Artist Frida Kahlo born
July 6, 1907
Frida Kahlo, well known for her striking self-portraits, her strong Mexican and feminist sensibilities, and her tumultuous passionate life, was born in Coyoacan, Mexico, on July 6, 1907. Her mother's family was of Spanish and Native Mexican descent, while her father was a German Jewish immigrant. Although she is best known for her representations of Mexican culture, her Jewish background also influenced her work.
Raised in the suburbs of Mexico City, Kahlo entered Mexico's National Preparatory School in 1922, hoping to become a doctor. Her courses in anatomy, biology, and zoology later helped her to add realistic elements to her portraits. A bus accident in 1925 left Kahlo severely injured, ending her medical studies and forcing her to stay in bed for three months. It was during this period that Kahlo began to paint, using a ceiling-mounted mirror that allowed her to be her own model. Physical pain and frequent illness would plague her for the rest of her life, and her many self-portraits are full of images of suffering.
Though she never received any formal training in art, Kahlo continued to paint. After she married muralist Diego Rivera in 1929 (the pair were divorced in 1939 and remarried in 1940), she frequently watched him paint; some of his techniques and images can be seen in Kahlo's works. In contrast to his giant murals, however, Kahlo produced almost exclusively small works, mainly portraits and still lifes. Many of these works reflect Kahlo's interest in Mexican culture and in leftist politics. Several self-portraits depict the artist in traditional indigenous dress, and many show the influence of pre-Columbian art. In addition, she painted portraits of Marx and Stalin, and had a brief affair with Leon Trotsky, for whom she painted a full-length self-portrait. Though painters Pablo Picasso and Wassily Kandinsky, and surrealist poet André Breton, were among her admirers, Kahlo's work was overshadowed in the U.S. by her husband's fame.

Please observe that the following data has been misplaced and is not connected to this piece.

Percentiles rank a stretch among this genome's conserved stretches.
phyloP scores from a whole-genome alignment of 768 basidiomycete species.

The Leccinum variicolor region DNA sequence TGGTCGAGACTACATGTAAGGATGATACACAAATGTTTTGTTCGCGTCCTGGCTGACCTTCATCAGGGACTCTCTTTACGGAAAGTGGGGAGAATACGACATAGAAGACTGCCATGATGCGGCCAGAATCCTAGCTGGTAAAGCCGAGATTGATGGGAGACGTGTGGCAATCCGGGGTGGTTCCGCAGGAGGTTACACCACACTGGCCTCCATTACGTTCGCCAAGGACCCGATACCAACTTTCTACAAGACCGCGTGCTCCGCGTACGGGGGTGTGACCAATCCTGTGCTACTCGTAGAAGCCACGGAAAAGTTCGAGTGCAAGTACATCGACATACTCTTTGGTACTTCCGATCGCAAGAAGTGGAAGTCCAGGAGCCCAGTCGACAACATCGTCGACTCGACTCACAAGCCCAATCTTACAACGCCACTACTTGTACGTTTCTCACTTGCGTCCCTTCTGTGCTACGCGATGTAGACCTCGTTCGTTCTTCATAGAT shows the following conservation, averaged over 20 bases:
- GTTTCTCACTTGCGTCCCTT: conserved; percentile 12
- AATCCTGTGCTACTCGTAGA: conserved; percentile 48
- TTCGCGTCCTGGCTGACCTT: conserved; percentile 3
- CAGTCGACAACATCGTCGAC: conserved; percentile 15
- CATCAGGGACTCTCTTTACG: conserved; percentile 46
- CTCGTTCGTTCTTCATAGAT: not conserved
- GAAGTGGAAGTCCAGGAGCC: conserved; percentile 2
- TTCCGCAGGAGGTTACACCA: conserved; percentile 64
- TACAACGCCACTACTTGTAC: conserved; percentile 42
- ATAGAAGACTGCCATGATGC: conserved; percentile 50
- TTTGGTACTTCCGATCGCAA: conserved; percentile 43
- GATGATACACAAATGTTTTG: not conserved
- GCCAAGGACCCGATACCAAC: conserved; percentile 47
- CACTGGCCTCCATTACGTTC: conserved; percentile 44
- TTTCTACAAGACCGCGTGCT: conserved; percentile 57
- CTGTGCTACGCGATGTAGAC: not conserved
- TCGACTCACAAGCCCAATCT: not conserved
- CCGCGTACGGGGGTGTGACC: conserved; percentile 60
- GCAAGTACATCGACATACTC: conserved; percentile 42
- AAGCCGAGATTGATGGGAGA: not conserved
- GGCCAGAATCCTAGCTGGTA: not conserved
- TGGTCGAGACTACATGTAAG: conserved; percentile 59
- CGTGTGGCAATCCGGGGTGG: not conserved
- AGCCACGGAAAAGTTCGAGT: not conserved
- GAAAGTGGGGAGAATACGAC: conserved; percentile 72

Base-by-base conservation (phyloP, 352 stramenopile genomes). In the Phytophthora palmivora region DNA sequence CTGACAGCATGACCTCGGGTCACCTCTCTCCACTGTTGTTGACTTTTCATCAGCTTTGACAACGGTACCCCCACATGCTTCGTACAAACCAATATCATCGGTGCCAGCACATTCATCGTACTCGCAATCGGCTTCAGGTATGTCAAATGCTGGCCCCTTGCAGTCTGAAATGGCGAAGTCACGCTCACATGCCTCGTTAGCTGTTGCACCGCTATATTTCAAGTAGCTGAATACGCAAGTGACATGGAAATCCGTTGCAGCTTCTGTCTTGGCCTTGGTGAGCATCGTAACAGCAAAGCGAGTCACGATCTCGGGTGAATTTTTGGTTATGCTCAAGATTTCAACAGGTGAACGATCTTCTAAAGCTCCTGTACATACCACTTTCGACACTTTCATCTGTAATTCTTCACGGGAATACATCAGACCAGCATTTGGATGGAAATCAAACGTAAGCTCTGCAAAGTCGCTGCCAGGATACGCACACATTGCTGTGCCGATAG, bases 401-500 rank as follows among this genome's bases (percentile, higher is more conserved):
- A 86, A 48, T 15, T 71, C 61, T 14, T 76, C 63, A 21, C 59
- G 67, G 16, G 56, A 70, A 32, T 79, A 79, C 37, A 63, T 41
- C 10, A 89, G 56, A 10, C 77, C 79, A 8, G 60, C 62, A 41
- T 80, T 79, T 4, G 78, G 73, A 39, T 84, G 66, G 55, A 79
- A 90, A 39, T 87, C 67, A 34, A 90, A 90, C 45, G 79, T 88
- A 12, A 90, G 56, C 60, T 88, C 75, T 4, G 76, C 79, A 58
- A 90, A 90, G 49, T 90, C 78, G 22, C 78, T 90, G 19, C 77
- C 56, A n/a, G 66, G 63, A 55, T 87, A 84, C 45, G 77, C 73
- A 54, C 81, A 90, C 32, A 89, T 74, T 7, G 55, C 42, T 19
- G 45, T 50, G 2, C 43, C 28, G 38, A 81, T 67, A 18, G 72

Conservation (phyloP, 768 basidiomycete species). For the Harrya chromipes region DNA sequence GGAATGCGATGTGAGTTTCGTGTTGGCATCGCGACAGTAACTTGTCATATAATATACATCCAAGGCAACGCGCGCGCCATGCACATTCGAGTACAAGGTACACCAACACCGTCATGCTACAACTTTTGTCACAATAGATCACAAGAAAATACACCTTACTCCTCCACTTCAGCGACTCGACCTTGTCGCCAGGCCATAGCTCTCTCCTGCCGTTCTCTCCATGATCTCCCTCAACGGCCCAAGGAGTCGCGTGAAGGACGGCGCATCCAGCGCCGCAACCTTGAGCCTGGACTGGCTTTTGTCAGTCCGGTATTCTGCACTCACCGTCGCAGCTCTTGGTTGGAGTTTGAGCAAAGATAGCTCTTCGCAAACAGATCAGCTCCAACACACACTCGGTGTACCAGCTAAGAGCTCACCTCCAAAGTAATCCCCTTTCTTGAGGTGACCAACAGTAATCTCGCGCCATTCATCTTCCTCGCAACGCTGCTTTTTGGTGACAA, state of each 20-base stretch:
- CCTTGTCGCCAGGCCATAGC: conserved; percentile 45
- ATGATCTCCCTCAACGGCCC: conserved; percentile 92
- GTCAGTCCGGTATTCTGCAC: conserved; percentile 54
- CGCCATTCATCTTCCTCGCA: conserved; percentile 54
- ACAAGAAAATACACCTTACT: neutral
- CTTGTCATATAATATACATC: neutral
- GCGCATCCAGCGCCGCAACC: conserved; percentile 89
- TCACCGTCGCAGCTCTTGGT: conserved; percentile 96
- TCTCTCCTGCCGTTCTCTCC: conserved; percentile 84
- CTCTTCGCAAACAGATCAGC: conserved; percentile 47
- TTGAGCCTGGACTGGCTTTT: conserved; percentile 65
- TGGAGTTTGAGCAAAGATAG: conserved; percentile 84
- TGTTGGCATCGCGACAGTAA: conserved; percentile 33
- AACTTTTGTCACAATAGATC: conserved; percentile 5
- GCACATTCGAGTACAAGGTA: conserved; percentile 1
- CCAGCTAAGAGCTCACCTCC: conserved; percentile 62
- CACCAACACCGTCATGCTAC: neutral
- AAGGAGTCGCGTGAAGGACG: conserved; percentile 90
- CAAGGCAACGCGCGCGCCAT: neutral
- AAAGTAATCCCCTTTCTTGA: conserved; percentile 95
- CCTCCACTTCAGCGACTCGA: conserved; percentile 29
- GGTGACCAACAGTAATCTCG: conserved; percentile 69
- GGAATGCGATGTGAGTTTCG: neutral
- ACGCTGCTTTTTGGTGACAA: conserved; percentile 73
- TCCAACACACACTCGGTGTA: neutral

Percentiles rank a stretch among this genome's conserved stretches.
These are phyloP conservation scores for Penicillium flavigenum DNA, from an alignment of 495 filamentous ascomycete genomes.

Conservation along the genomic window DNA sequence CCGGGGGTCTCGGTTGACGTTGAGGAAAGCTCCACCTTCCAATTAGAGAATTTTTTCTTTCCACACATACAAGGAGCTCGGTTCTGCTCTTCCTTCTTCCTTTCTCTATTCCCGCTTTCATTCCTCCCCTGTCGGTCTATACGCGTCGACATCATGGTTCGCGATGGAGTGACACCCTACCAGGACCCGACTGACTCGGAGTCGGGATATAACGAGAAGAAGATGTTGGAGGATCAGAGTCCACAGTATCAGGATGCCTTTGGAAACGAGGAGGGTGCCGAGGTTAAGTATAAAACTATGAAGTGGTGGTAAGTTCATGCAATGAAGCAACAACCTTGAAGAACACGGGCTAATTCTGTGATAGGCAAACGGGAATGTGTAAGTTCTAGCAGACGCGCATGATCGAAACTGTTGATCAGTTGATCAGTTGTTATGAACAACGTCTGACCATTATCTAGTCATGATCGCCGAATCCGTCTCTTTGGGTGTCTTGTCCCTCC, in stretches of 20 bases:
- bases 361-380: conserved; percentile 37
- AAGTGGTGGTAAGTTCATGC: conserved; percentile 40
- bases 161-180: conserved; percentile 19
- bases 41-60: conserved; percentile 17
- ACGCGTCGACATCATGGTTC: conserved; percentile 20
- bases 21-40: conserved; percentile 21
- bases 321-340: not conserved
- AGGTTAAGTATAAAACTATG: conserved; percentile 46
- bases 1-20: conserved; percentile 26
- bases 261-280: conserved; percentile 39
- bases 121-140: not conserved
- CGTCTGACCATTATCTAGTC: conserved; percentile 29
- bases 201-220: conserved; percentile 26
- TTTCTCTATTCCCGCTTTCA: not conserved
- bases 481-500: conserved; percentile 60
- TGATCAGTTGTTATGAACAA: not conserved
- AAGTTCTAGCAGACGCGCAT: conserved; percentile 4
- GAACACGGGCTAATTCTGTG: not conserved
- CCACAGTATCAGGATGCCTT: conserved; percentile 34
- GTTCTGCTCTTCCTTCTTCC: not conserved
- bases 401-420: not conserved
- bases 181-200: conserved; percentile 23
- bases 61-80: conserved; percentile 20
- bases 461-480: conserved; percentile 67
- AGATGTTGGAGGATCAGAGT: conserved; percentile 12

Kahlo's tumultuous life was cut short when she died of a pulmonary embolism on July 13, 1954. However, her fame has grown enormously in the half-century since her death, and Kahlo is now regarded as one of the most important artists of 20th-century Mexico. Her paintings have been shown in solo exhibitions at the Museum of Fine Arts, Houston and at the Tate Modern Museum in London. A major traveling exhibition showcased her work alongside that of Georgia O'Keefe. A 2003 Jewish Museum exhibit in New York focused on Kahlo's relationship to her Jewish roots as it was portrayed in her 1936 painting, "My Grandparents, My Parents, and I." In 2000, a 1929 self-portrait sold for more than $5 million at auction.
In recent years, Kahlo has become something of an iconic cult figure. Fashion designer Jean Paul Gaultier created a collection inspired by Kahlo, and her 1933 self-portrait was featured on a 2001 U.S. postage stamp. In 2002, the film Frida, based on her biography, was nominated for an Academy Award.
See also: "Happy Birthday Frida Kahlo," Jewesses with Attitude.
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Sources: www.usatoday.com/life/movies/news/2002-10-21-frida-timeline_x.htm;www.jwmag.org/site/c.fhLOK0PGLsF/b.2440629/k.6F74/Frida_Kahlos_Jewish_Roots.htm; www.thejewishmuseum.org/kahlo; Phyllis Tuchman, "Frida Kahlo," Smithsonian, November 2002; Malka Drucker, Frida Kahlo (Albuquerque, 1995); Hayden Herrera, Frida: A Biography of Frida Kahlo (New York, 1982); Raquel Tibol, Frida Kahlo: An Open Life (Albuquerque, 1993).